Almost £2bn will be wiped off consumer spending – a significant part of the UK economic recovery – if the Bank of England lifts its base rate by just half a percent.
That's according to a report by Conlumino, a retail sector analyst, which found in its June survey of 2,000 consumers that 56.9% believe interest rates will rise before the end of 2014, up by 13.6% on May's poll.
The economy is set to grow by 3% in 2014, according to Bank of England forecasts, as the recovery from the financial crisis solidifies. So the central bank is looking to hike its key rate from the all-time low of 0.5%.
Conlumino said a 0.5% increase would shave £1.877bn ($3.2bn, €2.36bn) off consumer spending as households with variable rate debt will have to funnel their finances towards higher monthly repayments.
Despite falling wages in real terms, as pay growth was outstripped by price inflation, consumers have continued to spend by eating into savings, helping to power the economic recovery.
"We are an indebted nation, so while rates increases may be helpful to some savers, to most consumers it would mean higher repayments on mortgages or unsecured debt," said Neil Saunders, managing director of Conlumino.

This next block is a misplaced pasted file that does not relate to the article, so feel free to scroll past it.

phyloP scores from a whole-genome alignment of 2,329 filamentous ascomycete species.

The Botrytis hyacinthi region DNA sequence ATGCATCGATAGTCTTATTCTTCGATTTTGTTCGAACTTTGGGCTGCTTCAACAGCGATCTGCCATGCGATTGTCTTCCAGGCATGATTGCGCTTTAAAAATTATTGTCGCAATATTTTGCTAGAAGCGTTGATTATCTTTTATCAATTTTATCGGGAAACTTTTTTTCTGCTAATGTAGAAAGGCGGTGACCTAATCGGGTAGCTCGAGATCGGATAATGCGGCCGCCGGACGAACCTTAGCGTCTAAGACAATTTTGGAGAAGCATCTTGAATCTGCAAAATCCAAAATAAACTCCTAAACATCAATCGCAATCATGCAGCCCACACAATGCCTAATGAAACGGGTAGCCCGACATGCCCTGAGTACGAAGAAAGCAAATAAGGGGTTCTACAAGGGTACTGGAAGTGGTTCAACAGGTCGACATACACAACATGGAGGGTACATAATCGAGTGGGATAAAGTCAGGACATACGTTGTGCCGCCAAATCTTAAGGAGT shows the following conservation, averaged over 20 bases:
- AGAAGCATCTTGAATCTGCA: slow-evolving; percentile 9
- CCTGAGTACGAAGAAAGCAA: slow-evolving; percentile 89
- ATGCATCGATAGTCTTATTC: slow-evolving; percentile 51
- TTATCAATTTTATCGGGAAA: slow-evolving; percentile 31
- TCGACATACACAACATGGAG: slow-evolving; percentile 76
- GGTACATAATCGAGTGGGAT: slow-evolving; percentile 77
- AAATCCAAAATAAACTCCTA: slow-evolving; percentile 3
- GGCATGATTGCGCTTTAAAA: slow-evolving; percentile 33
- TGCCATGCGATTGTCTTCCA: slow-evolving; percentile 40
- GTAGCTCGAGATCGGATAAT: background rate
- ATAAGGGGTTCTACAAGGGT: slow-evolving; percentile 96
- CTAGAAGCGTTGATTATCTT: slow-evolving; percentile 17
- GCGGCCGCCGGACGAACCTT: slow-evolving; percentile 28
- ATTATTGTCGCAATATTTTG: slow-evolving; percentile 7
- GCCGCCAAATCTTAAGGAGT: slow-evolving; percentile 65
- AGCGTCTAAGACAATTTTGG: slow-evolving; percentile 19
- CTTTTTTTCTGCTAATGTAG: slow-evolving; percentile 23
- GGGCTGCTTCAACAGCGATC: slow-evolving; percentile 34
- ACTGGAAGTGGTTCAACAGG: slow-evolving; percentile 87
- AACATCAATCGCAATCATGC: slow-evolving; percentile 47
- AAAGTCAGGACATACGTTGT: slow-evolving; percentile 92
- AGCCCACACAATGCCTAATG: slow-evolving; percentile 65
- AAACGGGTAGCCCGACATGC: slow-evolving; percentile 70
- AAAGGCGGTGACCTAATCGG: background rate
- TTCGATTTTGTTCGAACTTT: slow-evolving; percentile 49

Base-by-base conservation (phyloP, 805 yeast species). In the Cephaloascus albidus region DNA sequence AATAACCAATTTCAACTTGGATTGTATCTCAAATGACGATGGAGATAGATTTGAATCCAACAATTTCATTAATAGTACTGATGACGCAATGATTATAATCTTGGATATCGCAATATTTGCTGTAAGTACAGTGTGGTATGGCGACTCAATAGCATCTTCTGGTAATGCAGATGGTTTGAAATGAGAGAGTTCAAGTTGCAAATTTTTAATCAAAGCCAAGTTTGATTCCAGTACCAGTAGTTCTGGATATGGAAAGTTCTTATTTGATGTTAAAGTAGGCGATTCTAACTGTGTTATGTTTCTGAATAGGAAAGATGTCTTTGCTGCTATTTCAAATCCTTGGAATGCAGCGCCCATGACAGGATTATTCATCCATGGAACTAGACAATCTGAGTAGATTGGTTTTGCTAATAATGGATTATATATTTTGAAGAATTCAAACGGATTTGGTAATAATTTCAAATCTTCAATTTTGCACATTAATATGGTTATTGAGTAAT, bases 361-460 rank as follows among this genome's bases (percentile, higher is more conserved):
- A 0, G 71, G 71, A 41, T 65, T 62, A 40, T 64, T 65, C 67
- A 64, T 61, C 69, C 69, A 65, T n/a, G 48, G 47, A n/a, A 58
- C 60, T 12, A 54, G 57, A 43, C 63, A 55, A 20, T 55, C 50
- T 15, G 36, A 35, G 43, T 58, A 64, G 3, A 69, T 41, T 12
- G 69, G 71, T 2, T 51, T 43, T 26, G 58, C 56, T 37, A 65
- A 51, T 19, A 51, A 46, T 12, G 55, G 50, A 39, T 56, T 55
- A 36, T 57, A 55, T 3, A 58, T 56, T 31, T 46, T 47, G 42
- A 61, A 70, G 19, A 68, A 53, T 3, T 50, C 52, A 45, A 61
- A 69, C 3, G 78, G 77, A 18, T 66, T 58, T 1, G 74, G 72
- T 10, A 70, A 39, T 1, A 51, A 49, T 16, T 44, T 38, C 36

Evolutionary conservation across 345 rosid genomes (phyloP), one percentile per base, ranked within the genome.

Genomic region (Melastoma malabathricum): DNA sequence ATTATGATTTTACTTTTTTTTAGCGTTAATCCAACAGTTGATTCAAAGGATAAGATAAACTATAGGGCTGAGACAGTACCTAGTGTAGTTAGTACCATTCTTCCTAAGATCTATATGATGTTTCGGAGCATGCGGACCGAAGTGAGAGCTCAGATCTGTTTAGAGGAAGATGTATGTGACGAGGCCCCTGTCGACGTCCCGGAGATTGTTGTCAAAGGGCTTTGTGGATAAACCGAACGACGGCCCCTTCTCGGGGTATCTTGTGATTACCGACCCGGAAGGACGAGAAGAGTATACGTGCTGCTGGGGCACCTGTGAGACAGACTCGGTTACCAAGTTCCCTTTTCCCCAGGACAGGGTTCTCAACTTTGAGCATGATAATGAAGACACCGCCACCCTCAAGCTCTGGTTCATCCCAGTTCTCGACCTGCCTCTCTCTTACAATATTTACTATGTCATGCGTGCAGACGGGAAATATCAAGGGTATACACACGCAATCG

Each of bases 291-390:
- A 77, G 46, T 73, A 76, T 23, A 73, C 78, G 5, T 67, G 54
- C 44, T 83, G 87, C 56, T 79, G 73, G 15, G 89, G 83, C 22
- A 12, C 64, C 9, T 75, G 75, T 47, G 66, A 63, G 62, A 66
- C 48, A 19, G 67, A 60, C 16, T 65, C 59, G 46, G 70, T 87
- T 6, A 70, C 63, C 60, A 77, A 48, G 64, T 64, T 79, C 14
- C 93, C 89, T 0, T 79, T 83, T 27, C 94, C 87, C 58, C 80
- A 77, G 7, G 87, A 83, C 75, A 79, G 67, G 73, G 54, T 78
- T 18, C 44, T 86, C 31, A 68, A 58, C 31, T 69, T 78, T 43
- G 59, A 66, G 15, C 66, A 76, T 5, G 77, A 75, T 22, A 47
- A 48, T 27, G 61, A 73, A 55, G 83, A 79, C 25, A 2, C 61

"Many people have adapted their household budgets to a low interest environment so any increase is initially going to come as a bit of a shock.
"What's most worrying is that a rate rise could ultimately sap consumer spending. We are already seeing some early signs that consumers are less willing to commit to making big ticket purchases."
Mark Carney, governor of the Bank of England, said in his annual Mansion House speech that rates may rise sooner than markets were expecting. The consensus had been for around mid-2015.
But he and other Bank of England policymakers have repeatedly said they will only lift rates gradually to fend of the threat of any interest rate shocks.